Christmas must be close because the Milele Christmas Gifts are back!
Instead of a bottle of wine or a box of chocolates this christmas, give a gift that could save a life.
Milele christmas gifts are either mosquito nets (£7.50) or food parcels (£15). You simply email us at email@example.com to place your order, put the payment through and we will deliver your gift to a family in Kenya who really need it. You will receive a gift certificate explaining exactly how vital your gift has been, this can then be wrapped up for someone here in the UK to open on christmas morning.
Our best ever year for Milele Christmas Gifts was 2013 – many of you may remember these epic photos of the food ready to distribute to families in Mtwapa:
Let’s make 2017 even better!
Place your order by SATURDAY 16TH DECEMBER to have it ready for Santa (AKA Rieder!) to deliver!
Many thanks to all of you for your support and love this year.
Another crucially important thing we did while out in Kenya this time was distribute mosquito nets to families in the area who had babies or children less than five years old.
Malaria is one of the biggest killers of children and babies under five in Kenya, so it is crucially important for them to all be sleeping under nets at night. It really is a lifesaver and at just £5 each there is absolutely no reason why every single child should not have one. Last time we did a mosquito net distribution and we went around afterwards to visit the families we were told by one mother that she had been really worried about Malaria that year, because of all the heavy monsoon rains and huge prevalence of mosquitos in the village, but since receiving the net none of her children had contracted malaria at all. A huge achievement.
The nets were donated mostly by students and staff at John Cleveland College, Hinckley who did lots of fundraising and raised £500 to buy 100 nets for families in Mtwapa and Mtomondoni. We also had 64 nets to distribute from our christmas packages programme – so if you bought a net at Christmas, this is what happened to it!
We identified the families to receive nets through projects we already had links with and through some outreach work in a remote village. We came across the village while doing home visits as it is home to Musa, Ann and Mary who all attend Royal Academy, one of the schools we are linked with in Mtwapa. We were shocked by the poor standard of living for almost everyone in this village. Every house was a dilapidated, single-roomed mud hut in a bad state of disrepair. Very few had any household objects to speak of and no mattress to sleep on. Whilst we are familiar with these types of houses as they are very common in Kenya, to see so many families living in these conditions all in one remote village was something of a shock. As a result we tried to stretch out the nets to include some of the poorest families in this village too and they were extremely popular and well received. There is clearly a very great need for mosquito nets in this area.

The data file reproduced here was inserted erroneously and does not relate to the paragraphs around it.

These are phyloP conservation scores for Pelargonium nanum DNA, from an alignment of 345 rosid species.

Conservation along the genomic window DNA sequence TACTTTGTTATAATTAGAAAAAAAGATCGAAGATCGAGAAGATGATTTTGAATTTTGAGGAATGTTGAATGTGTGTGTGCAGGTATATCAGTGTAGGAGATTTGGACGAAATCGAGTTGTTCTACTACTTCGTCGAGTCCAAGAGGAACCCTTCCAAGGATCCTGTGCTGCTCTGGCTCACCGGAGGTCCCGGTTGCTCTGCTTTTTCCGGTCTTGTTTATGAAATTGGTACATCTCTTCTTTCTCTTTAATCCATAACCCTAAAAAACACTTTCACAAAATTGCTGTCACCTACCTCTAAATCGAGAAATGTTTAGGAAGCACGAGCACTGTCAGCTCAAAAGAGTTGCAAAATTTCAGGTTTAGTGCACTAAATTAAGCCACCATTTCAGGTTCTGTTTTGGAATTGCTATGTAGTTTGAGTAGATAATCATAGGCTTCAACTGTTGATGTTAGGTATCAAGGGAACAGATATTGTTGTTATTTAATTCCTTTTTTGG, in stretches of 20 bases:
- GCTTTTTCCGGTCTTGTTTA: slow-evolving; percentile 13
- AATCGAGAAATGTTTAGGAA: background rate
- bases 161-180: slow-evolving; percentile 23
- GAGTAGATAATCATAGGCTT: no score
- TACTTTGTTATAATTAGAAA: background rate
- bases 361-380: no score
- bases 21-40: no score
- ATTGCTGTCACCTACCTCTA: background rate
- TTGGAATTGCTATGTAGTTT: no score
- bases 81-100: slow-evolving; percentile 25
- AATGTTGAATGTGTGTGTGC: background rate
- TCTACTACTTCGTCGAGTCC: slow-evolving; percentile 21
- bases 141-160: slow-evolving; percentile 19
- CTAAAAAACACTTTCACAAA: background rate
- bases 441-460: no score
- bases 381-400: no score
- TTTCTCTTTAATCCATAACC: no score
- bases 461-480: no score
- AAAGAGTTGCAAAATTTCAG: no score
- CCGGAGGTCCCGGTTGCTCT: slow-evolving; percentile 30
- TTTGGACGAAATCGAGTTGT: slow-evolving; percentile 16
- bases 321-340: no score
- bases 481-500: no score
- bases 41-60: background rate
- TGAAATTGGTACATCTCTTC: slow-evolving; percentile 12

Every family who received a net had at least one small child under the age of five (and many had more than one), none had a net that they were already using and we felt that none of them would have been unable to purchase a net of their own. I wanted to introduce some of the families who received nets to you and show you their photos.
If you bought a christmas mosquito net, or you are a student or a teacher at JCC and you raised the money or donated to help buy these nets, be truely proud of yourself. You really have saved lives.
We are now back in the UK and wanted to fill you all in on the rest of our news from the trip.
One of the major achievements was the distribution of the food parcels to families who needed them in the area. As I mentioned in a previous post, we visited more than 100 families and encountered some very severe situations of families in desperate need. With 55 food parcels to distribute we couldn’t possibly make them stretch out to help all the families, so we squeezed a little here and there and managed to scrape together 87 parcels in total.
Each food parcel was worth 1100 Kenya Shillings (roughly £10) and contained 8kg of flour; 2kg of beans; 2kg of sugar; 1 litre of cooking oil and 2kg of rice, enough for an average sized family for around one week. I would like to introduce you to some of the children and their families who received food parcels.
Juma – 13 years old
Juma is a child who currently attends Mtwapa Academy. He contracted HIV at birth and is fighting to prevent this virus developing into AIDs. As is common with many children in his situation he is now an orphan since both his parents passed away. He currently lives with his elder brother and his wife, neither of whom have a stable job. Since taking in Juma, the whole family have suffered a huge amount of discrimination rooted in a lack of understanding and knowledge of the disease. They have been chased away from jobs by people who thought that now they must also be ‘infected’ and Juma is struggling to see himself as normal or to imagine a future life for himself.